Leases and the Covenant of “Quiet Enjoyment”

April 23, 2010 | Erin Herbold

When property is leased, the tenant is entitled to “peaceable possession” of the leased premises.  Sometimes that is termed “quiet enjoyment.”  But, just exactly what does “quiet enjoyment” involve. At its core, the covenant of quiet enjoyment is a promise that, during the term of the tenancy, “the tenant shall not be disturbed in the enjoyment of the premises by the lessor or anyone claiming under him or by anyone claiming paramount title.”  That was at issue in this case – a case involving two sub-leases containing an express covenant for quiet enjoyment and the assignment of those subleases.

When two assignees of sublessees (essentially sub-sublessees) were forced out of their rented premises by the termination of the underlying lease, they sued the superior leaseholders, asserting that they were expressly guaranteed the right to quiet enjoyment of the property under the sub-sublease. At trial, the court found that while the sublessees had assumed all of the obligations under the original lease and were entitled to the same rights as superior leaseholders, they were not at fault for the eventual termination of the underlying lease. The court concluded that since the sub-sublessees never signed “sub-subleases” agreeing to all of the terms of the original lease, they had no right to complain of the termination. Basically, the sub-sublessees were out of luck. The sub-sublessees appealed.

The Iowa Court of Appeals, while reiterating that the sub-sublessees were bound by the terms of prior leases, reversed.  In Iowa, a covenant of quiet enjoyment is implied in every lease (in essence, a promise that “during the term of the tenancy, the tenant shall not be disturbed”). The purpose of a written lease is to give the tenant the right to possession of the property for the time specified in the lease. The sub-subleases signed by the sub-sublessees did contain the convenant of quiet enjoyment, thus, the sub-sublessees were entitled to possession for the specified time in this case.

On further review, by the Iowa Supreme Court, the Court focused on the difference between an assignment of a leasehold interest and a sub-lease of a leasehold interest. According to the court, “an assignment of a leasehold interest occurs when the lessee transfers its entire interest in the premises, for the unexpired term of the original lease, without retaining any reversionary interest.” In other words, when a lease is assigned, the assignee accepts both the benefits and the burdens of the lease and steps into the shoes of the original lessee. On the other hand, a sublease reserves a “reversionary interest” in the original lessee.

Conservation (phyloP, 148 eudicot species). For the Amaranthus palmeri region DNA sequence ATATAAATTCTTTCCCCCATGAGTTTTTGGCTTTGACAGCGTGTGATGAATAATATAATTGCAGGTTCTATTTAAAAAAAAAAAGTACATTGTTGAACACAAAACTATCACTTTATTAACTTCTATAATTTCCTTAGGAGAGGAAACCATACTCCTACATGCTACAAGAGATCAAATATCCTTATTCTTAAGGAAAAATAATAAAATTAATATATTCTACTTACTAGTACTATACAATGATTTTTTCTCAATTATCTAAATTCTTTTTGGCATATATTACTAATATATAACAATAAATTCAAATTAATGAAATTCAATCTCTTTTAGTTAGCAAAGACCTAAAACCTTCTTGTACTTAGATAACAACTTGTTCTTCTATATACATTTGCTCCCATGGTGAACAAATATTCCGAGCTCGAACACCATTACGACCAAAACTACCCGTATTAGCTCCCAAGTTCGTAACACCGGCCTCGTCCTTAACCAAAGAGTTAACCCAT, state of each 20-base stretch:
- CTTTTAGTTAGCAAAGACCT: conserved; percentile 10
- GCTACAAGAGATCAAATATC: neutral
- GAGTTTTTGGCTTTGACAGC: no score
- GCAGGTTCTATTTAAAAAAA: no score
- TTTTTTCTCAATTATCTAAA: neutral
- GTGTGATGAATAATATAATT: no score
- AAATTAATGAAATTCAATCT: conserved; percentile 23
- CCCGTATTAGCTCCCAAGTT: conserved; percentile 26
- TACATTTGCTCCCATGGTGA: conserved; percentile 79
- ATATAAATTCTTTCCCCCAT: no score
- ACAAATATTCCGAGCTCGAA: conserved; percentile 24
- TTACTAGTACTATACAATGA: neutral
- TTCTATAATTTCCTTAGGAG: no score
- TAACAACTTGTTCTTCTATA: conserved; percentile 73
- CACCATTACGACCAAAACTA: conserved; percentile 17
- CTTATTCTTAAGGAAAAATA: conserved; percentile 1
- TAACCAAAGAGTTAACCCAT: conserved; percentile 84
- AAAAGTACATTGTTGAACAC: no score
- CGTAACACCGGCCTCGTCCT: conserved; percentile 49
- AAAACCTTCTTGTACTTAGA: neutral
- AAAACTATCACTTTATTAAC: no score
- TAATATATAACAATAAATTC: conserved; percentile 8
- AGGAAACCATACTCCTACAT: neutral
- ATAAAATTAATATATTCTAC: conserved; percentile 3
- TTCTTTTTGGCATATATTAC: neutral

Procedurally, this was a complicated case, involving several transfers of the same leasehold interests. Here, the original lessor of the premises assigned its interests in the property to the sublessees (assignees). Through that assignment, the sublessees assumed all of the obligations of the lessor. The sublessees entered into a sub-sublease agreement with the sub-sublessees and before the lease expired a paramount title holder terminated the entire lease agreement.

The essential question, in the opinion of the Iowa Supreme Court, was whether the sub-sublessees could enforce the covenant of quiet enjoyment against the sublessees even if the breach was not the fault of the sublessees. In Iowa, the covenant of quiet enjoyment “runs with the land.” Thus, the sublessee, when they acquired the burdens and benefits of the original lease through an assignment, owed a duty to the sub-sublessees. Despite the fact that it was not the sublessees’ fault that the tenancy was terminated, the “eviction of a tenant by the holder of a paramount title is attributable to the tenant’s landlord and constitutes a breach of the covenant of quiet enjoyment, entitling the tenant to seek damages from its landlord.” Though the sub-sublessees had some knowledge of title problems with the property, the sublessees were not excused from their duties.  The case was remanded, once again, to the trial court for an assessment of damages against the sublessees for failing to uphold the covenant of quiet enjoyment. Duck Creek Tire Service, Inc., et al. v. Goodyear Corners, L.C., No. 09-0999 (Iowa Sup. Ct. Apr. 8, 2011), aff’g., and rem’g., No. 0-092/09-099, 2010 Iowa App. LEXIS 270 (Iowa Ct. App. Apr. 8, 2010).